City Council approves downtown apartment project | SteamboatToday.com

City Council approves downtown apartment project

Renderings show an updated facade on the apartment building planned for downtown Steamboat Springs.

— The Steamboat Springs City Council has approved what will be the largest apartment development ever constructed downtown.

But for several minutes Tuesday, the project’s future was in doubt as several council members expressed concern about the building’s height and density.

The project quickly got back on track and was approved by the council after the applicants agreed to a council demand that the snow and ice in an alleyway behind the apartment building be regularly cleared, even if it takes a snowmelt system.

Council members said the need for the residential and mixed-use building outweighed concerns about its size and appearance.

“This fits (for) nurses and hospital workers and the young couple who have good jobs but can’t get a home here,” Councilman Tony Connell said of the new rental apartments.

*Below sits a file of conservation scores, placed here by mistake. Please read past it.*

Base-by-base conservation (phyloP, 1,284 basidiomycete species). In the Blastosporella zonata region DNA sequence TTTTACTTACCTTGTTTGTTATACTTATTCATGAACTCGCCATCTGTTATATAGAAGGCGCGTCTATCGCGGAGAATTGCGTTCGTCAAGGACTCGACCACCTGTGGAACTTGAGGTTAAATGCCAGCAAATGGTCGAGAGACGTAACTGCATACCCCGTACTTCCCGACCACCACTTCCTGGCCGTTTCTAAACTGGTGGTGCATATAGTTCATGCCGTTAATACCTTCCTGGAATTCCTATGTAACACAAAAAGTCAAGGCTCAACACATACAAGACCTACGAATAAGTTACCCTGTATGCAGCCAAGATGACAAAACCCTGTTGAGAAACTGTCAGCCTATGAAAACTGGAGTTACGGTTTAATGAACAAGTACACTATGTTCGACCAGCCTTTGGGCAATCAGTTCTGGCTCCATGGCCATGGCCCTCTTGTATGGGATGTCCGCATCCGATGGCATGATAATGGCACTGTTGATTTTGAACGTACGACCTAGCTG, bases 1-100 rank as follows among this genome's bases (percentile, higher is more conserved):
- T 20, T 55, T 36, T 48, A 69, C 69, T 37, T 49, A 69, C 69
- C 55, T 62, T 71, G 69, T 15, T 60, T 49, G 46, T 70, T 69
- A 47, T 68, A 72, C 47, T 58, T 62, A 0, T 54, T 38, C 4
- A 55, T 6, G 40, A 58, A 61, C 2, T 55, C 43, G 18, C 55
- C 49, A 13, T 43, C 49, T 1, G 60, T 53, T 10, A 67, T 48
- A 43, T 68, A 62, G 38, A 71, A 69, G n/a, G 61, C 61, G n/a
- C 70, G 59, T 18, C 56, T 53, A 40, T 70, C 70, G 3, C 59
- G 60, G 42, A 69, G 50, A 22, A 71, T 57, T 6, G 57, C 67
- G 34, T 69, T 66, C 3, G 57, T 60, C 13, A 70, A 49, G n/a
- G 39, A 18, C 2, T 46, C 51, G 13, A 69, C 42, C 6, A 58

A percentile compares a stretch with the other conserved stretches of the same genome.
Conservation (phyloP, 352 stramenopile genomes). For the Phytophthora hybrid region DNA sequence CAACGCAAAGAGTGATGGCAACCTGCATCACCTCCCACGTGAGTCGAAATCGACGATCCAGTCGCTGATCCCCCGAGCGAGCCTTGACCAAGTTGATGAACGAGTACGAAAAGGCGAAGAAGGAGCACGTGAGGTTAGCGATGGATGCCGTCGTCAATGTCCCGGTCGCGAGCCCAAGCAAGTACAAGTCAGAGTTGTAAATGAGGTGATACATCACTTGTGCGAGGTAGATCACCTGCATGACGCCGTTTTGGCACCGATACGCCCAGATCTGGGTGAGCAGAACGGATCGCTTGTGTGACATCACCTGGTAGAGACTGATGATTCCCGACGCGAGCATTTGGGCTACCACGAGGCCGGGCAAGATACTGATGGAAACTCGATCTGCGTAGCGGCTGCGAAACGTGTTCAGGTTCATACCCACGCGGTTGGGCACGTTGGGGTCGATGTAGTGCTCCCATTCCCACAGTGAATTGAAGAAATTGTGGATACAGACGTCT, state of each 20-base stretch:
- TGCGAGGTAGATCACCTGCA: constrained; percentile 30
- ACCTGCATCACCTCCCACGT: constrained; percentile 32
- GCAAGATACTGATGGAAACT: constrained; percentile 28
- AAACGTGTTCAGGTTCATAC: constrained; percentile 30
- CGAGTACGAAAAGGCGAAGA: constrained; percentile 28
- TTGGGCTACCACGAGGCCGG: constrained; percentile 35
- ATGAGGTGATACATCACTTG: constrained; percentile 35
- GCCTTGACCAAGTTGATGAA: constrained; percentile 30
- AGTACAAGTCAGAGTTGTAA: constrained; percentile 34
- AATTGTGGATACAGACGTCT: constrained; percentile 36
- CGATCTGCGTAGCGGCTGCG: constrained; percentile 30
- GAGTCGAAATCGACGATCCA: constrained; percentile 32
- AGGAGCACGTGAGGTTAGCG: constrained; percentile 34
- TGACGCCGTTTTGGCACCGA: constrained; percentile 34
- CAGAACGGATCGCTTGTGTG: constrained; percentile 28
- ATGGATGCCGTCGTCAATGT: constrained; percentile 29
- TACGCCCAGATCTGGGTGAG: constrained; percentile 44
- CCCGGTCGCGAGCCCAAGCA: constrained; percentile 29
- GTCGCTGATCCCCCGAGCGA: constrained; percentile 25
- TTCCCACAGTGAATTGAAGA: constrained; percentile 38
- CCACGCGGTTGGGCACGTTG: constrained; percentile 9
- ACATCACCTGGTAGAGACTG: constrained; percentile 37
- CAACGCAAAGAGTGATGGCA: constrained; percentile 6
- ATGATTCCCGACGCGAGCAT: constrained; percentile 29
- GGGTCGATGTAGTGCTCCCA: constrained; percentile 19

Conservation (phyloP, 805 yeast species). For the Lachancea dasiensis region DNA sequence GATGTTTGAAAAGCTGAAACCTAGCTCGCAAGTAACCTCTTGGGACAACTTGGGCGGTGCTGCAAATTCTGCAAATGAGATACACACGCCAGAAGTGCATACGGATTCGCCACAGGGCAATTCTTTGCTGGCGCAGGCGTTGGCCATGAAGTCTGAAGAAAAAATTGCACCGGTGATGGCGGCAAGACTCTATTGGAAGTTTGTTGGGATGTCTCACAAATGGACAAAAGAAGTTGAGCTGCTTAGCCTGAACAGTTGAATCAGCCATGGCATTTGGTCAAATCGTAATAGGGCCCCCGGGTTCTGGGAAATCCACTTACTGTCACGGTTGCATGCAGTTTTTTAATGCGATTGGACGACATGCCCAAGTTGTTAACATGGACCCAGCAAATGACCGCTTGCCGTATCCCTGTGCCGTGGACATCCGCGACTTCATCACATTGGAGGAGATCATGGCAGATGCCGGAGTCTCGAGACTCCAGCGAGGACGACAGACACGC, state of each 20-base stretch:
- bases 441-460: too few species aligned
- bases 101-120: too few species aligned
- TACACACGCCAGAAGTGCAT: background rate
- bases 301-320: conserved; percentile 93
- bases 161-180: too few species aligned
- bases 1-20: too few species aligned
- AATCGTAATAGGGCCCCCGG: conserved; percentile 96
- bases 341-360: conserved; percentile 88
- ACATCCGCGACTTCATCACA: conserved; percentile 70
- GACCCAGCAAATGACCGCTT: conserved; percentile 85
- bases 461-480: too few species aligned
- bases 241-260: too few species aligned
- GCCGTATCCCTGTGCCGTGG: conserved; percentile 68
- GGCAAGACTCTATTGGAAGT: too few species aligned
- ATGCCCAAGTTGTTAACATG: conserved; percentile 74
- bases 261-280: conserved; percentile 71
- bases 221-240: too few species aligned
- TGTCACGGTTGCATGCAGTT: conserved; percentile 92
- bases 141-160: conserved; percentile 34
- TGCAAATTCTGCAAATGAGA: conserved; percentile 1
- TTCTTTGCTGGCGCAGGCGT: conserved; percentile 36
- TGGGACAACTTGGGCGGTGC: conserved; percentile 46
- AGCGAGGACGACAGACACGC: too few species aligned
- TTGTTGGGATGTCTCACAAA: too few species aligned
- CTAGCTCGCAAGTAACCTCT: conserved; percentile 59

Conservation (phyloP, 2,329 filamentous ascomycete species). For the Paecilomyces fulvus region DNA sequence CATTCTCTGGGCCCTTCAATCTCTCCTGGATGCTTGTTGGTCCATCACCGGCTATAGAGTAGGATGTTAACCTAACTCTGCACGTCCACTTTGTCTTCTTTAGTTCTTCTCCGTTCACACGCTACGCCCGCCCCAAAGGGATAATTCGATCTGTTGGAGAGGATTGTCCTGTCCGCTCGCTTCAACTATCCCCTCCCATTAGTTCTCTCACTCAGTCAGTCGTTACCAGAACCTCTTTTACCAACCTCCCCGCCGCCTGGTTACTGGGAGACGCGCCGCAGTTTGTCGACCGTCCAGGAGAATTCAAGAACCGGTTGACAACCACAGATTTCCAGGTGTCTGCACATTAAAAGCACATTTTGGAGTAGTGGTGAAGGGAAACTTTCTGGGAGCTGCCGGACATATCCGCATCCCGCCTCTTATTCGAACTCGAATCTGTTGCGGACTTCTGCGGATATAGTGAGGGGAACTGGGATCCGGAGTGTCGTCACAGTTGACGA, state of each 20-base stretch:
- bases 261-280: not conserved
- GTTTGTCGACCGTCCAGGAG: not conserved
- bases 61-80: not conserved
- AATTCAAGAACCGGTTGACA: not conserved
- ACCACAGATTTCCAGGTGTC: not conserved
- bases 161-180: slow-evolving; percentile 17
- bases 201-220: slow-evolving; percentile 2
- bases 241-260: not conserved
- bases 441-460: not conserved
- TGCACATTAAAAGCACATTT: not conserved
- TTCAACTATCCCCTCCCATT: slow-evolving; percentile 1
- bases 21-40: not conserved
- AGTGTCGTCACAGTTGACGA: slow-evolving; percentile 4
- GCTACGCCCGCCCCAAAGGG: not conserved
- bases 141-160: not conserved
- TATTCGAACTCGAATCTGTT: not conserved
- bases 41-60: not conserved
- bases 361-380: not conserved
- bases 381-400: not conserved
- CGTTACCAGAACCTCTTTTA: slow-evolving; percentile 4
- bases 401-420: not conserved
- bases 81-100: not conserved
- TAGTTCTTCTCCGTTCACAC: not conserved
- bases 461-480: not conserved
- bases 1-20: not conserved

Councilwoman Robin Crossan said the city “needs a structure like this downtown.”

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The apartment project will create three retail bays and 60 new apartment units that will be marketed toward residents making $50,000 to $100,000 per year.

The apartment building will replace the former location of Boomerang Sports Exchange and the building that currently houses Red Bowl Curry Haus.

The developers said they could not have created an economically feasible project without seeking variances to the city’s building code for height and density.

Several community members spoke for and against the project Tuesday.

Supporters praised the addition of new housing and commercial spaces in an area of downtown they say is in need of redevelopment and revitalization.

Opponents said the building was too tall, could obstruct views of Sleeping Giant, could create parking issues and could have a negative impact on nearby Little Toots Park because the complex will allow dogs.

To reach Scott Franz, call 970-871-4210, email scottfranz@SteamboatToday.com or follow him on Twitter @ScottFranz10